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Isaac Rice, a railroad and electrical power magnate, was another financial backer of John Holland. He provided the funding to build the submarine Holland VI, which the Navy bought and renamed USS Holland (SS-1) on April 11, 1900. Rice was president of the Electro-Dynamic Company, which made the batteries for the Holland VI, in 1896. Rice was aboard Holland VI during sea trials in the summer of 1898 and came away highly impressed. He provided Holland with the funding to continue sea trials during 1898 and 1899. In February 1899, Rice formed with Electric Boat Company with the Holland Torpedo Boat Company as a major subsidiary. Rice retained control of the Electric Boat Company. Rice, along with Washington attorney and lobbyist Charles Creecy, decided to bring Holland VI to Washington, D.C. in late 1899 so that senior Navy officials could witness the submarine's sea trials. Following the Navy's purchase of Holland VI, Rice concentrated on building and selling submarines according to U.S. Navy requirements. Rice negotiated the sale of plans for Holland-type submarines to the British, Japanese, and Dutch navies between 1902 and 1904.

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Arthur L. Busch, was descended from a family of French Huguenots, originally known as du Busc, that had settled in England. Busch was born on 5 March 1866 in Middlesborough, Yorkshire, England, not far from the North Sea. He was apprenticed as a draftsman and moved to Belfast, Ireland, where he worked at Harland and Wolff shipbuilders. In 1892 Busch emigrated to the U.S. and began working as a draftsman at the William Cramp and Sons shipyard in Philadelphia. While at Cramps he met Navy Lieutenant Lewis Nixon and ultimately went to work as Chief Constructor at Nixon's Crescent Shipyard in Elizabethport, New Jersey. Here he met John P. Holland and began an 18-year friendship with the Irish-American submarine designer. Busch supervised construction of Holland's sixth submarine, launched in 1897 and commissioned as the USS Holland in 1900. Busch then supervised the construction of Fulton, the prototype for the U.S. Navy's Holland-designed A-class submarines. When the Crescent Shipyard lost the contract for the B-class submarine Nixon began building an export model of the A-class. In 1904 Busch traveled to Japan, then at war with Russia, to supervise the assembly of five submarines at Yokosuka. For this work Japanese Emperor Matsuhito awarded Busch the "The Meiji Decoration 4th Class Merit, Rising Sun Ribbon." Busch continued work in ship design and was a shipbuilding consultant during World War II. He died in Elizabeth, New Jersey in 1956. Of Busch, John Holland wrote, "He is an expert naval architect and shipbuilder... He is a man of the strictest integrity, a hustler and born manager of men."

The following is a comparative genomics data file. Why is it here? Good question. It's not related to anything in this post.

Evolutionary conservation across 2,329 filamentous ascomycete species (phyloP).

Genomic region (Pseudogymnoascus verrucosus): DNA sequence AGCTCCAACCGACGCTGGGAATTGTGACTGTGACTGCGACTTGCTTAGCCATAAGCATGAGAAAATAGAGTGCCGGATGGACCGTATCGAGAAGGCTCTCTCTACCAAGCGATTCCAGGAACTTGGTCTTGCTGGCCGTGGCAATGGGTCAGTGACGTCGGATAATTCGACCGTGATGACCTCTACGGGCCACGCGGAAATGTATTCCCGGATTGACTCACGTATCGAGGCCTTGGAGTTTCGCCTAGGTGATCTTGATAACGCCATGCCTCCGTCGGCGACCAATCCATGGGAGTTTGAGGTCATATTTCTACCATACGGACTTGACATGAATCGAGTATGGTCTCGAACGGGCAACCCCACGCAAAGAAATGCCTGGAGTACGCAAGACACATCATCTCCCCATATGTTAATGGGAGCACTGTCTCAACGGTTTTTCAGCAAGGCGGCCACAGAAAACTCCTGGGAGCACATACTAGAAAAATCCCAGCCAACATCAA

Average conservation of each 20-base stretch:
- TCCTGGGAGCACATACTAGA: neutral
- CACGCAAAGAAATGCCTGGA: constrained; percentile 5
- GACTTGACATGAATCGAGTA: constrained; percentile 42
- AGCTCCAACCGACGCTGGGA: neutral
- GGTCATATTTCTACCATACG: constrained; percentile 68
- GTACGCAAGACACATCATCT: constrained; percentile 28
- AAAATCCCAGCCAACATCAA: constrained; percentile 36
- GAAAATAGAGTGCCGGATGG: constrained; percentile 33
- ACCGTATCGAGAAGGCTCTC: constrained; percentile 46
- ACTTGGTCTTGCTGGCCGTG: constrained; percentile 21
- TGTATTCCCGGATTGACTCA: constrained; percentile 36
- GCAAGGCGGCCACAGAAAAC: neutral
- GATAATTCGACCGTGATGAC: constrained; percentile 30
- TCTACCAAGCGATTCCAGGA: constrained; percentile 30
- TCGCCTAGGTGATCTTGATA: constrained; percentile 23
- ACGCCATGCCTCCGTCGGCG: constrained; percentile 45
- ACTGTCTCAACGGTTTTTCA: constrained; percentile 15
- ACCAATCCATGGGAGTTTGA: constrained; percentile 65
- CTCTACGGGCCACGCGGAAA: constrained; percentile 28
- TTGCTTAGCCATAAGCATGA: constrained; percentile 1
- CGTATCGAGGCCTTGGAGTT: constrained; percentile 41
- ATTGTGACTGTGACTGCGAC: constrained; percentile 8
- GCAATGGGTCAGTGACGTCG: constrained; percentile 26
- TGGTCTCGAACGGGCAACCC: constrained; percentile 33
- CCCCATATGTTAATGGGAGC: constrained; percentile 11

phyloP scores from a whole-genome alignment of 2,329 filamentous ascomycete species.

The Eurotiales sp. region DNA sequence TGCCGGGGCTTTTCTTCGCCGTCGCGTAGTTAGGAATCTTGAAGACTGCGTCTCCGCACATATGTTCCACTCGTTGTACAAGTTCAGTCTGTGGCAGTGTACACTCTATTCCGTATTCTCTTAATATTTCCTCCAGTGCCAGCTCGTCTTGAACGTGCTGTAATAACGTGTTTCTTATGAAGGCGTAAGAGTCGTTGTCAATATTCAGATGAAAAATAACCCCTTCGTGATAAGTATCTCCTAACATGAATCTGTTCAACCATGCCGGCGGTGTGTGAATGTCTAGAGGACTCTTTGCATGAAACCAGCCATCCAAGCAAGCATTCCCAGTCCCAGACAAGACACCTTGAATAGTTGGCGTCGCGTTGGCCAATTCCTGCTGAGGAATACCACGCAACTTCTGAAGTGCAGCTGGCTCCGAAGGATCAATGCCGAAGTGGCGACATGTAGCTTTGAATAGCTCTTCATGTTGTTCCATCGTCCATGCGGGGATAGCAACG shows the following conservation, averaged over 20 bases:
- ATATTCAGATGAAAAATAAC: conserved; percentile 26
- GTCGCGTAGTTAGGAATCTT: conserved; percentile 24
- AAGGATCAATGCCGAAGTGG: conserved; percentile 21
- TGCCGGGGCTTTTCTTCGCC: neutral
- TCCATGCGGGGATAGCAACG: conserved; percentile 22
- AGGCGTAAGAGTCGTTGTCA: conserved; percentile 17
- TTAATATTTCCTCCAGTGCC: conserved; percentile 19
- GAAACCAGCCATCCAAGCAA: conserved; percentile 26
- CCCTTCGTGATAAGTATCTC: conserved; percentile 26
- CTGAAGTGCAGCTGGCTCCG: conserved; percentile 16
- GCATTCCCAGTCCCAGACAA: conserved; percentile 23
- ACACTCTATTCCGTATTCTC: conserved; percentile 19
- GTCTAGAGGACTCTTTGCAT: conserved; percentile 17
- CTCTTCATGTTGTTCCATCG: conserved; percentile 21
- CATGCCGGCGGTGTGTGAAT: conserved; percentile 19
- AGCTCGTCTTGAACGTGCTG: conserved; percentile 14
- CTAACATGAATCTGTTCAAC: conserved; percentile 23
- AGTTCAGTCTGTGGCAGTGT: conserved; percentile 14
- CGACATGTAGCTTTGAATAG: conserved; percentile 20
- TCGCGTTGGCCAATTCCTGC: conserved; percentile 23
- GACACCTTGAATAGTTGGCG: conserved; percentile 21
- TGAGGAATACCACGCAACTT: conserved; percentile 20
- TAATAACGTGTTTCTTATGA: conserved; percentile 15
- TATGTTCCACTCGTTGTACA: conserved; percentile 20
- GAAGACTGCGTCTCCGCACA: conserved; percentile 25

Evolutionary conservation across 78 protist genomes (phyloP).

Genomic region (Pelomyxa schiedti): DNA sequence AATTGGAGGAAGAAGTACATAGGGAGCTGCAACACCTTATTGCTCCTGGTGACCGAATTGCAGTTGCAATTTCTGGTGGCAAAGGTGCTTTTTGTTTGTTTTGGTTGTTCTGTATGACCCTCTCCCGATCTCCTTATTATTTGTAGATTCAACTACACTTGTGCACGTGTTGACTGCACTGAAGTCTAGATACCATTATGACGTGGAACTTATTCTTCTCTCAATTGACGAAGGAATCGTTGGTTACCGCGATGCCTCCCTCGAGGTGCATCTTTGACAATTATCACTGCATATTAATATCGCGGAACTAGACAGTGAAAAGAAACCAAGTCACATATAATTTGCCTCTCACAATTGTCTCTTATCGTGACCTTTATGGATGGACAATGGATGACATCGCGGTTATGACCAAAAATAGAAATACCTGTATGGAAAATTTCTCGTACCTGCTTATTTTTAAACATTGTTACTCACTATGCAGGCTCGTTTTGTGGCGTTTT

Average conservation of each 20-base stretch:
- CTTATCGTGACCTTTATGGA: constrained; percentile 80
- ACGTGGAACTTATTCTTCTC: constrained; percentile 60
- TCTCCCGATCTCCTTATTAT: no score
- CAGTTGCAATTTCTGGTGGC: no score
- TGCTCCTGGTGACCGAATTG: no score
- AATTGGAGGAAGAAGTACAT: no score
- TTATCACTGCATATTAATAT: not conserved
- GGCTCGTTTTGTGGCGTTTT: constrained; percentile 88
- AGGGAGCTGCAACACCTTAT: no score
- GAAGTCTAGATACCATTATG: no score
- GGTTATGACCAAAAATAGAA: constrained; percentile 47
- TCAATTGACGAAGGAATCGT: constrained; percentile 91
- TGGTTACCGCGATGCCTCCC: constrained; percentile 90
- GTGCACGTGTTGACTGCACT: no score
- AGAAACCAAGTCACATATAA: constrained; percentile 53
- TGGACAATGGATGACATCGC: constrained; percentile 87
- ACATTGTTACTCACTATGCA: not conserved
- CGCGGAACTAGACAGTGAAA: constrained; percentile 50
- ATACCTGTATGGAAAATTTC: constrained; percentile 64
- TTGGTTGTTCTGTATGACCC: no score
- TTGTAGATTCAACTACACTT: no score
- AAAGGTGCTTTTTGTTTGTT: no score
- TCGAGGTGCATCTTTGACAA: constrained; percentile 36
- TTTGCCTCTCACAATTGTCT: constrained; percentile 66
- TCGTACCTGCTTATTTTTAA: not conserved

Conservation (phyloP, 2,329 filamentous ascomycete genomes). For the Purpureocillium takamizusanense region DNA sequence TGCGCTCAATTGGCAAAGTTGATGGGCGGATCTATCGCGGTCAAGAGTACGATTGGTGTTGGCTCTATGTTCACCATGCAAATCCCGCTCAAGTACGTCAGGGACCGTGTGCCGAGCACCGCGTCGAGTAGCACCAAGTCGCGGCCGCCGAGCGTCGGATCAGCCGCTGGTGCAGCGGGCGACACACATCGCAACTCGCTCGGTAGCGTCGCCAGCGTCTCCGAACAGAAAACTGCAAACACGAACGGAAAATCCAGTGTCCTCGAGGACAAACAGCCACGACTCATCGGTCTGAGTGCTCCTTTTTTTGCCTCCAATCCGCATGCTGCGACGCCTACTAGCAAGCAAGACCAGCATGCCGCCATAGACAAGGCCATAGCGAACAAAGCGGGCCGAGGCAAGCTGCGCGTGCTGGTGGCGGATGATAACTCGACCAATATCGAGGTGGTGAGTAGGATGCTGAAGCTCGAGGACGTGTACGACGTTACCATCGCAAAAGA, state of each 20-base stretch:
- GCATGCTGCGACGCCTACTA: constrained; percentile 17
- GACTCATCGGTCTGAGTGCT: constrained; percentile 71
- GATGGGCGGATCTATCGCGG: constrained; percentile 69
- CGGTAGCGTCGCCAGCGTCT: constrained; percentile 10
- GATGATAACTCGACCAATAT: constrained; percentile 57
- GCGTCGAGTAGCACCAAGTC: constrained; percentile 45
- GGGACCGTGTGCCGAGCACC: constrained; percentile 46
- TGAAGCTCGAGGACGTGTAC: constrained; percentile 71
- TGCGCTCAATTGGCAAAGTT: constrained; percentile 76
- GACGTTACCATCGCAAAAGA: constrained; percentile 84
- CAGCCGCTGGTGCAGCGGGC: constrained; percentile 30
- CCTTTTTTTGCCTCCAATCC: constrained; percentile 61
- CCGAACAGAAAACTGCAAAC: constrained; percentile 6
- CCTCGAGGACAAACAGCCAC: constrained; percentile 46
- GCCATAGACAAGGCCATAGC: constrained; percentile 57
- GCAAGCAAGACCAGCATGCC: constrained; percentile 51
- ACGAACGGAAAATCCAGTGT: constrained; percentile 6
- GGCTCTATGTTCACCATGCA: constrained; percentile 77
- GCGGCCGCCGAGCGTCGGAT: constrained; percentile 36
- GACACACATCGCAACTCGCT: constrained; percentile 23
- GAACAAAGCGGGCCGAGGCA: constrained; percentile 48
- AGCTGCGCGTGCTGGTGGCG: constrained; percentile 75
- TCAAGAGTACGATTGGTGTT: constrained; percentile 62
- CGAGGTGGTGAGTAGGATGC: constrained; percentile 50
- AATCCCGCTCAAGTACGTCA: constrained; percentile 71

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August Busch, (no relation to Arthur L. Busch), although better known for brewing than for submarines, did play a role in the early days of the U.S. Navy's submarine force. In 1898 he bought the American rights to Rudolf Diesel’s engineering patents and formed the American Diesel Company to produce the engines. John Holland considered diesel engines for the Holland VI, but negotiations between the Holland Torpedo Boat Company and the American Diesel Company in May 1899 failed to produce an agreement. The American Diesel Company was reorganized in 1912 as the Busch-Sulzer Company. It first supplied diesel engines to the G-class submarines built by Simon Lake in 1911. These engines proved superior to the diesel engines built by New London Ship and Engine Company (NELSECO) that the Navy bought for the E-class submarines in 1911. (Prior to the E-class, submarines relied on gasoline internal combustion engines for surface propulsion. These gasoline engines were prone to trouble and gave off hazardous, explosive vapors.) Busch-Sulzer competed with NELSECO for additional submarine engine orders between 1916 and 1919. By 1919, the Navy regarded Busch-Sulzer engines as more reliable than NELSECO engines. Because of the limited rate of submarine construction during the 1920s, Busch-Sulzer began concentrating on other diesel engine applications. When the Navy began building up the submarine force during the 1930s, Fairbanks Morse became the Navy's primary supplier.